#SuttonHoo #AngloSaxon  #archaeology #archive #blackandwhite This photograph shows a mountainside in #Angola featuring large engravings which may be thousands of years old. This rock art is found at Tchitundu-Hulu Mulume, one of a group of four rock art sites located in the south-west corner of Angola, by the edge of the Namib desert. The area is a semi-arid plain characterised by the presence of several inselbergs (isolated hills rising from the plain). Of the four sites, Tchitundu-Hulu Mulume is the largest, located at the top of an inselberg, 726 metres in height. There are large engravings on the slopes of the outcrop, most of them consisting of simple or concentric circles and solar-like images.

Our #AfricanRockArt image project team have now completed cataloguing 19,000 rock art images from Northern, Eastern and Southern Africa, and will be completing work on sites from Southern African countries in the final phase of the project. Follow the link in our bio to find out more about our African #rockart image project and the incredible images being catalogued.
Photograph © TARA/David Coulson. Our #AfricanRockArt project team is cataloguing and uploading around 25,000 digital images of rock art from throughout the continent. Working with digital photographs has allowed the Museum to use new technologies to study, preserve, and enhance the rock art, while leaving it in situ.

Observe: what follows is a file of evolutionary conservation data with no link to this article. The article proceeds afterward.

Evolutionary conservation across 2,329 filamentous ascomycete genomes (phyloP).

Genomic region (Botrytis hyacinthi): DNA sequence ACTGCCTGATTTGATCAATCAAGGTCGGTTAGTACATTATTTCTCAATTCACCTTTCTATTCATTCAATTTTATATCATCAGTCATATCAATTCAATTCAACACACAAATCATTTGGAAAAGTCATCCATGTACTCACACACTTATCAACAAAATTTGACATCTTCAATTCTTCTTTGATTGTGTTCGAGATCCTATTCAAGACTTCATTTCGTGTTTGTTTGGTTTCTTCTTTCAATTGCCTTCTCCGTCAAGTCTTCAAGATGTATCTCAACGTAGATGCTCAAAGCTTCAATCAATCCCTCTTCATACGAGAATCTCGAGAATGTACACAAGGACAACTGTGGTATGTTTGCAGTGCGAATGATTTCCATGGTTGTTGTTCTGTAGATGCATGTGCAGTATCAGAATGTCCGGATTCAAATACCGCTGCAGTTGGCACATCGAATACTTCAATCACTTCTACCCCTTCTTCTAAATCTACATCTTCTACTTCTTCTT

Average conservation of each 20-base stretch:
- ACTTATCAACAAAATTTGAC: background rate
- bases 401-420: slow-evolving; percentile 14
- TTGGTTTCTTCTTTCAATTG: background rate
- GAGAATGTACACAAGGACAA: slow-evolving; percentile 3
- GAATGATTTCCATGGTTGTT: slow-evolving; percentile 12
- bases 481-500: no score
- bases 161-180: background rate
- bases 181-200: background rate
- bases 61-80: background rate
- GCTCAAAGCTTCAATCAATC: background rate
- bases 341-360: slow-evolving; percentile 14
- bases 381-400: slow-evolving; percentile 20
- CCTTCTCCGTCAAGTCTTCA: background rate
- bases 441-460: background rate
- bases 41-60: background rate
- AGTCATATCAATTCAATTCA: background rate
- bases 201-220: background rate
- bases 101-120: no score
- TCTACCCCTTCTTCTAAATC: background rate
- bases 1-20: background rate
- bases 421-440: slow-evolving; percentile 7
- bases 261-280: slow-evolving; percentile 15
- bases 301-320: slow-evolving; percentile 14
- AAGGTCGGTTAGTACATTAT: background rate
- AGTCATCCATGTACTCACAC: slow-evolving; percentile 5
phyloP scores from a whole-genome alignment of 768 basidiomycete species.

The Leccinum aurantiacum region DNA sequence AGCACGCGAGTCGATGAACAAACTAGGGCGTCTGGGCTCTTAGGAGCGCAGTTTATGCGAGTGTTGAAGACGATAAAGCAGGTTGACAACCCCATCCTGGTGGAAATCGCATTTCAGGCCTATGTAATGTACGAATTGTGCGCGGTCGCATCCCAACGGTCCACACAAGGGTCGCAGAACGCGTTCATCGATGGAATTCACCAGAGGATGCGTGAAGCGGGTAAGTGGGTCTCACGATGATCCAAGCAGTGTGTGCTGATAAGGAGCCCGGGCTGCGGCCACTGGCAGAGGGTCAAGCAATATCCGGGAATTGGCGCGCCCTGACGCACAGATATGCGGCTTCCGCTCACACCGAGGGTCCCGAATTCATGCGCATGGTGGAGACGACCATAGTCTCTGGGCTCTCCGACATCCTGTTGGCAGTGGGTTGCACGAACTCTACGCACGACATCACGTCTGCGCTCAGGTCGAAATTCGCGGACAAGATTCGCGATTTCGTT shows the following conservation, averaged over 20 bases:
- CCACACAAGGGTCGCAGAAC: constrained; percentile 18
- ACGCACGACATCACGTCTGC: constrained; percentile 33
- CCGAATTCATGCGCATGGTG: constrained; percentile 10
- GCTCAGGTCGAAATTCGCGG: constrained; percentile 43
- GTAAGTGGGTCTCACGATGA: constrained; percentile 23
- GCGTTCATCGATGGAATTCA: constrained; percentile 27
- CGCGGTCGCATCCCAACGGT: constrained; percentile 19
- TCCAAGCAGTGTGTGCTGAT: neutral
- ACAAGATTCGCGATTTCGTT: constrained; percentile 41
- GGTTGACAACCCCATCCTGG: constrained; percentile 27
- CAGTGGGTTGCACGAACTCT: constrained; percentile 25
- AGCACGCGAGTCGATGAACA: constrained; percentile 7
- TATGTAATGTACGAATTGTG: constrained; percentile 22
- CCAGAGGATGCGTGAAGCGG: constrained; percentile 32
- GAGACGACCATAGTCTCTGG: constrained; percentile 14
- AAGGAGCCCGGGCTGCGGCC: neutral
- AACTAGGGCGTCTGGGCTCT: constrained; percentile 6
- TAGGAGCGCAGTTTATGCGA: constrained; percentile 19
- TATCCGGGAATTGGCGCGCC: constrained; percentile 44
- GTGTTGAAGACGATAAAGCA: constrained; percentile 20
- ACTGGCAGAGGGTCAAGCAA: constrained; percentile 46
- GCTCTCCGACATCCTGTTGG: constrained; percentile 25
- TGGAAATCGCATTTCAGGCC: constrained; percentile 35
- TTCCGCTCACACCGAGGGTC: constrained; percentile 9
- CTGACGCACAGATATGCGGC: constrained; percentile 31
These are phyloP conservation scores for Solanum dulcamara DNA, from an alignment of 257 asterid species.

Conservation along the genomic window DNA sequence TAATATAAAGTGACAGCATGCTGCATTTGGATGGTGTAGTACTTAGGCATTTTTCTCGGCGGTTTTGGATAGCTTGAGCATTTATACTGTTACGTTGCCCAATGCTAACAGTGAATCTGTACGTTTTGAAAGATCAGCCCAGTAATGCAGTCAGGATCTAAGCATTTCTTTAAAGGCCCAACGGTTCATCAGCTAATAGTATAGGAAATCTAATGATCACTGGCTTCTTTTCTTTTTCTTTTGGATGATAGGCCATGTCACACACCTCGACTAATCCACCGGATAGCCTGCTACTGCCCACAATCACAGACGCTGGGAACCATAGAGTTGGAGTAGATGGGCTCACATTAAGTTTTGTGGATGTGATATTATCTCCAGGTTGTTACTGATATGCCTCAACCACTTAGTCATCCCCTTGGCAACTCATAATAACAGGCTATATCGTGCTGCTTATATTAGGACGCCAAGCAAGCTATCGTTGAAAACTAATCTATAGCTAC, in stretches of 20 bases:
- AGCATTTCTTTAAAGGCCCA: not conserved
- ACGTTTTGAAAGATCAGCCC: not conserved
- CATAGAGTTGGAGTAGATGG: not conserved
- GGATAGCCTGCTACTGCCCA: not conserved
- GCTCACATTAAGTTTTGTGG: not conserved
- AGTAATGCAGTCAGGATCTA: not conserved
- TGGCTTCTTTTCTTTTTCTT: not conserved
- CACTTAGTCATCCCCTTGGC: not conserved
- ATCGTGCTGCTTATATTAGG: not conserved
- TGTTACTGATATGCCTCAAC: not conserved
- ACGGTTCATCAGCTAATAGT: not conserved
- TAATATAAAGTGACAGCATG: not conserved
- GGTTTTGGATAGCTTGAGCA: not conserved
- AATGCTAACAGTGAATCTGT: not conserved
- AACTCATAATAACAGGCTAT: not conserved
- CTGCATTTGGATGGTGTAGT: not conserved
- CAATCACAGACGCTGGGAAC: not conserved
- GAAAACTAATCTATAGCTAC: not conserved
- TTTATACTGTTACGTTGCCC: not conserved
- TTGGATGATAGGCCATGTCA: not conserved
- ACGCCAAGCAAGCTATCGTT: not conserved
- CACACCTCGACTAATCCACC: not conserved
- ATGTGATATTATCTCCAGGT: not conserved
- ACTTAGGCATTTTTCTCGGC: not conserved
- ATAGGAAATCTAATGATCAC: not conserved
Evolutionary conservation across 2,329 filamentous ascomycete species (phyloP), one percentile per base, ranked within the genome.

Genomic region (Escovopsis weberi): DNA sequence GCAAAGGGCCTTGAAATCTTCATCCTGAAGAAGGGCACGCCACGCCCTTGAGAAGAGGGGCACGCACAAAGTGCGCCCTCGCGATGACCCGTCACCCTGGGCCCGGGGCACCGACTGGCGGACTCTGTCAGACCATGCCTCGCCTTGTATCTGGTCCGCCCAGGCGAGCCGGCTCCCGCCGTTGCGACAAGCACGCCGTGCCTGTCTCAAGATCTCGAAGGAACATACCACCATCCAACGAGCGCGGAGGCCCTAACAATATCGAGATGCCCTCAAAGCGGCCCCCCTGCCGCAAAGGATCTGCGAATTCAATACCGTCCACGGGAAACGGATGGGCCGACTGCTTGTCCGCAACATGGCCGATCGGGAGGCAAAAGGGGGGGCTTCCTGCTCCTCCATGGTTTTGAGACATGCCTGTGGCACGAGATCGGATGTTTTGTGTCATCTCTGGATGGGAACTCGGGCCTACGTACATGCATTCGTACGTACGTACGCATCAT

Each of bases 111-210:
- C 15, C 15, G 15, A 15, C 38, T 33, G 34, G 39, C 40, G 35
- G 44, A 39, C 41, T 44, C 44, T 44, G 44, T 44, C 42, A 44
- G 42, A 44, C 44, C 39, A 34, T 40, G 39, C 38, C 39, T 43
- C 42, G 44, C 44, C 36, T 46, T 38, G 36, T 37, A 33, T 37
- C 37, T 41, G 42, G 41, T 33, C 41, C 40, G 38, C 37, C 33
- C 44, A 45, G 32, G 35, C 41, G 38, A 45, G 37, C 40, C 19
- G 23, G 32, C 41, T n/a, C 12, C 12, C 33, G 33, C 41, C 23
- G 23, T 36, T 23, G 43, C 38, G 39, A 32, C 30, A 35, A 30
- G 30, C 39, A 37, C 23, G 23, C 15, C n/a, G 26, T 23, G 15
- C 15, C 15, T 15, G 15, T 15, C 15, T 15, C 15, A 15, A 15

As part of the cataloguing process, the project team document each photograph, identifying what is depicted. Sometimes images are faded or unclear. Using photo manipulation software, images can be run through a process that enhances the pigments. By focusing on different sets of colours, we can now see the layers that were previously hidden to the naked eye.

This painted panel, from Kondoa District in #Tanzania, shows the white outline of an elephant’s head at the right, along with some figures in red that it is possible to highlight with digital enhancement.

Tanzania contains some of the densest concentrations of rock art in East Africa, mainly paintings found in the Kondoa area and adjoining Lake Eyasi basin. The oldest of these paintings are attributed to hunter-gatherers and may be 10,000 years old.

Follow the link in our bio to learn more about the project and see stunning #rockart from Africa.